On my third day in Rio I finally met the other members of my travel group. Most of us had come to Brazil from the USA and Australia. We were going to dance with one of the elite samba schools, Império Serrano, at the big carnival parade at Rio’s Sambadrome. I was looking forward to making new friends, to finally having conversations in a mutually spoken language, and to be able to share my experiences. We met in the bustling center of town. The plan was to go shopping for samba shoes. Rio was already crazed by carnival, and there was deafening music blasting from everywhere, making it difficult to talk. Tourists and locals were shoving each other through narrow streets, and it was hard to stay together as a group. Not a good place to get to know a new bunch of people! Soon after purchasing our dance shoes at a tiny hidden samba shoe store, we lost sight of each other. I took a cab and went back home by myself.

That same night I got a second chance to meet the group. It was Império Serrano’s tech rehearsal at Rio’s Marquês de Sapucaí Sambadrome, an important event in preparation for the dazzling parade. We were to perform along the entire alley, about half-a-mile long, practicing our moves and singing our school’s samba enredo — the song-samba — before an audience of spectators, not as many as at the actual parade one week later, but still a sizeable number of people. ‘There will be a lot of photographers and cameras,’ our organizers messaged as I was getting ready to leave my apartment. It was going to be almost like the real deal. I got excited, put on my school’s T-shirt, my new samba shoes, and did my best to look presentable for the cameras.

Waiting for the show to begin: the Sambadrome’s main alley. / Credit: Globo 1.


We had a designated meeting point in the area where the samba schools gathered just outside the Sambadrome, the great arena which is the home of Rio’s main carnival parades. When I arrived I tried to spot the other members of my group, but I couldn’t make out any of the young women I had met just a few hours before. Hundreds of dancers had already arrived and were divided into their specific alas or wings. I stalked up and down the broad street in my newly purchased glittery samba heels, hoping to recognize some of the faces from earlier that day. WhatsApp messages kept flying back and forth with people apologizing for being stuck in mad traffic, and not finding the meeting spot.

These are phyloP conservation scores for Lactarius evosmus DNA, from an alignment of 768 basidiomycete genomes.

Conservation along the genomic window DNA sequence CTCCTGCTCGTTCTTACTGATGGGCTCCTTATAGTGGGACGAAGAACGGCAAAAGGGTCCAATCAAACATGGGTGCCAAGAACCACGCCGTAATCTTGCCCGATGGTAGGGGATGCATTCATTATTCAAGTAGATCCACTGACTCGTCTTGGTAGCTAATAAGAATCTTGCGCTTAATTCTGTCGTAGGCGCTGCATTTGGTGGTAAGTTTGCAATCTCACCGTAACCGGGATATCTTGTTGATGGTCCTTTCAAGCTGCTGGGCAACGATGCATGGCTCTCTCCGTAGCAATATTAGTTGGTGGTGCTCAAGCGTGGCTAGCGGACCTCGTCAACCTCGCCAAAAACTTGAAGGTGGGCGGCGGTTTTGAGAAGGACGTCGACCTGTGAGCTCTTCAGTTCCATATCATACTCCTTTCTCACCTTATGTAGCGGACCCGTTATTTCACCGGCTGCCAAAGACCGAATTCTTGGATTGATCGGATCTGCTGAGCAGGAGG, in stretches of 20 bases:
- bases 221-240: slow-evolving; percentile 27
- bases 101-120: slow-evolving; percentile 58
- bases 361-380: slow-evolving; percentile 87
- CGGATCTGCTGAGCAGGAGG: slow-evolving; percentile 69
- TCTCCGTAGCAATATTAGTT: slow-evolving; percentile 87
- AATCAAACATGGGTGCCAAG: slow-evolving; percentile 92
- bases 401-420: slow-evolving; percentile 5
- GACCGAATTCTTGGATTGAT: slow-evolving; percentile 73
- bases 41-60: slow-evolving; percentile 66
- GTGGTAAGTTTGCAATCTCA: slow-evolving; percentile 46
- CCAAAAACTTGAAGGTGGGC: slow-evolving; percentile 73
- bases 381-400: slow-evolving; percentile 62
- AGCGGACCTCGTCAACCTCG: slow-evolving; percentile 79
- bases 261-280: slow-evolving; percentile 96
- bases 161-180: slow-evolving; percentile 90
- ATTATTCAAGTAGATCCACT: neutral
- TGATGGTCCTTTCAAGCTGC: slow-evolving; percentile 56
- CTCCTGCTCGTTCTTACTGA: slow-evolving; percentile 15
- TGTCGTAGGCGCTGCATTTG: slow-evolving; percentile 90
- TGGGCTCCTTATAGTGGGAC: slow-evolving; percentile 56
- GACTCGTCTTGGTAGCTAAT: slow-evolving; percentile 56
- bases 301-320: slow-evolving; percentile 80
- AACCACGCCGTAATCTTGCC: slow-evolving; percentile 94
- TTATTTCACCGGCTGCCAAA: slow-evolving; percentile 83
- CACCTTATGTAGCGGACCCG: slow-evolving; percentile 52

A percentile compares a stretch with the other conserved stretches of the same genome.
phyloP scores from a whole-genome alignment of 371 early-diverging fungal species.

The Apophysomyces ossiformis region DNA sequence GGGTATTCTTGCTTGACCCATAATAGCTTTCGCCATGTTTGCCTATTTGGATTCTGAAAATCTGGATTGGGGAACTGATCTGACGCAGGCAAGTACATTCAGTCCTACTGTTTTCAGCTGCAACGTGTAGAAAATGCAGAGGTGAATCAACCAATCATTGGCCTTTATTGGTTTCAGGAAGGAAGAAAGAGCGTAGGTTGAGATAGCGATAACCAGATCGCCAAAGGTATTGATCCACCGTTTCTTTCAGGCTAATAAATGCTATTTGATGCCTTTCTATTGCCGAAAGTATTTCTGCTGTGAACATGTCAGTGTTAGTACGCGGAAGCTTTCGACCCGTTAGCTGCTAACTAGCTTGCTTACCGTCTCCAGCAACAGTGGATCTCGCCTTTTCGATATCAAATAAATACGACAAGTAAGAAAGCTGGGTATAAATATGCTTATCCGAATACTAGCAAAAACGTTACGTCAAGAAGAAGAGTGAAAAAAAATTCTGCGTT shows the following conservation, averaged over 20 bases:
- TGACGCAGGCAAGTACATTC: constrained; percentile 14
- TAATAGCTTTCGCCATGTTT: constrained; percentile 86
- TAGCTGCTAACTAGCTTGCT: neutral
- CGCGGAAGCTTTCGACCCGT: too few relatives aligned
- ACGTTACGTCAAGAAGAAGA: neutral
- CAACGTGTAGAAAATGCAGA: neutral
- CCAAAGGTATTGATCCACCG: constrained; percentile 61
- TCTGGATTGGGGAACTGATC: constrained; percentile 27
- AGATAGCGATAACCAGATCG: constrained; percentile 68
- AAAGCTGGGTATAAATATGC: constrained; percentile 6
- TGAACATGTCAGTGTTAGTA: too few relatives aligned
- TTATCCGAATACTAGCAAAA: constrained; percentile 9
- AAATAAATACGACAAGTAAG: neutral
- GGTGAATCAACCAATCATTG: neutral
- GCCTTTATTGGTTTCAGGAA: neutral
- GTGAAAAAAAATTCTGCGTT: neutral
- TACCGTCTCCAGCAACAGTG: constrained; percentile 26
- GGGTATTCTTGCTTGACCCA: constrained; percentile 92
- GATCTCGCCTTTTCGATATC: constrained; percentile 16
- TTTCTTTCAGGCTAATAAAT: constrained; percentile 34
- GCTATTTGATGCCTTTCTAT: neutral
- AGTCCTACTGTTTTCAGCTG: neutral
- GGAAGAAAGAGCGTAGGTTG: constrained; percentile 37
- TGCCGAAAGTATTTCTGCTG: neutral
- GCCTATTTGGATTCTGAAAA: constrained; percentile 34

Despite the late evening hour, the thermometer still showed 36 degrees Celsius — about 96 degrees Fahrenheit — and I was sweating, to say the least. My desperation grew as I continued not to recognize anyone from my group. My lack of Portuguese prevented me from inquiring of other participants in my samba school, all of whom seemed to be Brazilian. But finally I spotted one of our group’s organizers and followed her as she gathered her sheep. It was no wonder I hadn’t recognized any of them — they all were in full makeup with elaborate hairdos and looked completely different from when we had gone shopping together earlier in the day.

At this point our turn for the rehearsal had already been delayed by more than an hour. It was past 9 p.m. and the previous school was still parading down the Sambadrome’s main alley. From outside the arena where we waited, we could hear the music. Our feet began hurting, the heat was getting to us, and we sat down carefully on the curb so as not to dirty our white skirts. I glanced around and noticed passers-by watching us curiously. Then our wing masters started to organize us into our respective sections. I was lined up in one row with perhaps a dozen other dancers. I made a point of memorizing the people next to me so I wouldn’t get lost after the parade. We followed what looked like twenty rows in front of us with many more behind us. Craning my neck I could see I was surrounded by a sea of green-and-white — Império Serrano’s colors — but with no recognizable faces.

Waiting… and resting our feet. / Credit: Private.